With Brexit nearing, Sam Wylie-Harris looks outside of Europe for drinks inspiration

  • If you love Prosecco – head to Australia for great value, quaffable wines with a crisp fizz.
  • If you love Champagne – try some of the English sparkling wines made from the same grape varieties – chardonnay, pinot noir and pinot meunier, and in the same traditional method.
  • If you love pinot grigio – California uses the same grape to make great value wines in a similar style. If you want to treat yourself, try New Zealand pinot gris, the same grape but more intensely flavoured.
  • If you love Provencal rose – try a New Zealand pinot noir rose. It will have the same pale pink hue, delicate red fruits with fresh acidity to liven the palate.
  • If you love Bordeaux reds – check out South Africa. The grape varieties behind your claret – merlot, cabernet sauvignon and cabernet franc – are all grown in South Africa and often blended together in a similar style to Bordeaux. Look out for wines coming from coastal areas such as Stellenbosch that will have extra flavour concentration and more complex spice notes from barrel ageing.
  • If you love Rioja – although not made with the same grape, you’re bound to love a malbec from Argentina. Look out for examples from high altitude regions such as the Uco Valley that have a lovely violet perfume – or an aged Australian barossa shiraz with their concentrated fruit and oaky flavours.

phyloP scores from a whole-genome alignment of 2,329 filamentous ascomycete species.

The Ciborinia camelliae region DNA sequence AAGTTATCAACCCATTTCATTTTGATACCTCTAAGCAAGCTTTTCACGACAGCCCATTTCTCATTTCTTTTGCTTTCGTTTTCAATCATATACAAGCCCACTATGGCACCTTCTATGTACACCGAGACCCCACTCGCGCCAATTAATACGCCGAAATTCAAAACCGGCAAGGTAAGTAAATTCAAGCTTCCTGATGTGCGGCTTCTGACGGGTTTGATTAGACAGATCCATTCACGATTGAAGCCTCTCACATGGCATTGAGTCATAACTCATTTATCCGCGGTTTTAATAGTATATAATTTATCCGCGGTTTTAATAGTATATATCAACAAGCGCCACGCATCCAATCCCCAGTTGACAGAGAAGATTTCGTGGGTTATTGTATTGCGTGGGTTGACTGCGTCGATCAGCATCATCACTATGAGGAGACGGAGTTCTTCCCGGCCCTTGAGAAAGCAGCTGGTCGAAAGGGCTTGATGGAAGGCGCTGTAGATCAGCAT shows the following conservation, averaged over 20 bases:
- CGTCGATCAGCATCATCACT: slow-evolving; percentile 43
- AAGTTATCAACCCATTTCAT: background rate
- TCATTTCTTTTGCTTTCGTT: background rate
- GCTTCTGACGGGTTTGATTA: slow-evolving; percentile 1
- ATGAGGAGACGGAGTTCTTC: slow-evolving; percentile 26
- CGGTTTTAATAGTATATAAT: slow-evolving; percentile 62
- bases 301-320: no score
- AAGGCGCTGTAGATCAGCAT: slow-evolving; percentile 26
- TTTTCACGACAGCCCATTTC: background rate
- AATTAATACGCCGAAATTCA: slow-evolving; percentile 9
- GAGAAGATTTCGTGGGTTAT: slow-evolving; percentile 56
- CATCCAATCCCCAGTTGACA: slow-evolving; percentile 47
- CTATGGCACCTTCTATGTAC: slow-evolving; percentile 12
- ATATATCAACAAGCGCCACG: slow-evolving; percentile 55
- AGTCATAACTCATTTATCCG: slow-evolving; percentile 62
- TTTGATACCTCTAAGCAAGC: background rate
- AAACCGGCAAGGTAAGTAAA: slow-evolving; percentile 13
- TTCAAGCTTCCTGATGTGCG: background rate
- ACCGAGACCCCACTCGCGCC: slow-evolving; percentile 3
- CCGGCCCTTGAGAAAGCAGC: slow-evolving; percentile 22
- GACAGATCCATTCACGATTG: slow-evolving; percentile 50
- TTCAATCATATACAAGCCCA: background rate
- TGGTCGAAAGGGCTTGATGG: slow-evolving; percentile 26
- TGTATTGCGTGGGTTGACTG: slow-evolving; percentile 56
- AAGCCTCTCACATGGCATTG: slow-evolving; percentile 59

• If you love Burgundy reds – look to Oregon in the USA for some brilliantly crafted examples of pinot noir that aren’t too different. Some French producers have even invested here, so it’s worth checking out.
  • If you love Sancerre – head to Chile for an alternative, where they excel at crisp, dry, super-refreshing sauvignon blanc with lovely grass and green apple notes. Look out for Casablanca on the label, as this coastal region provides perfect cooling conditions for especially good whites.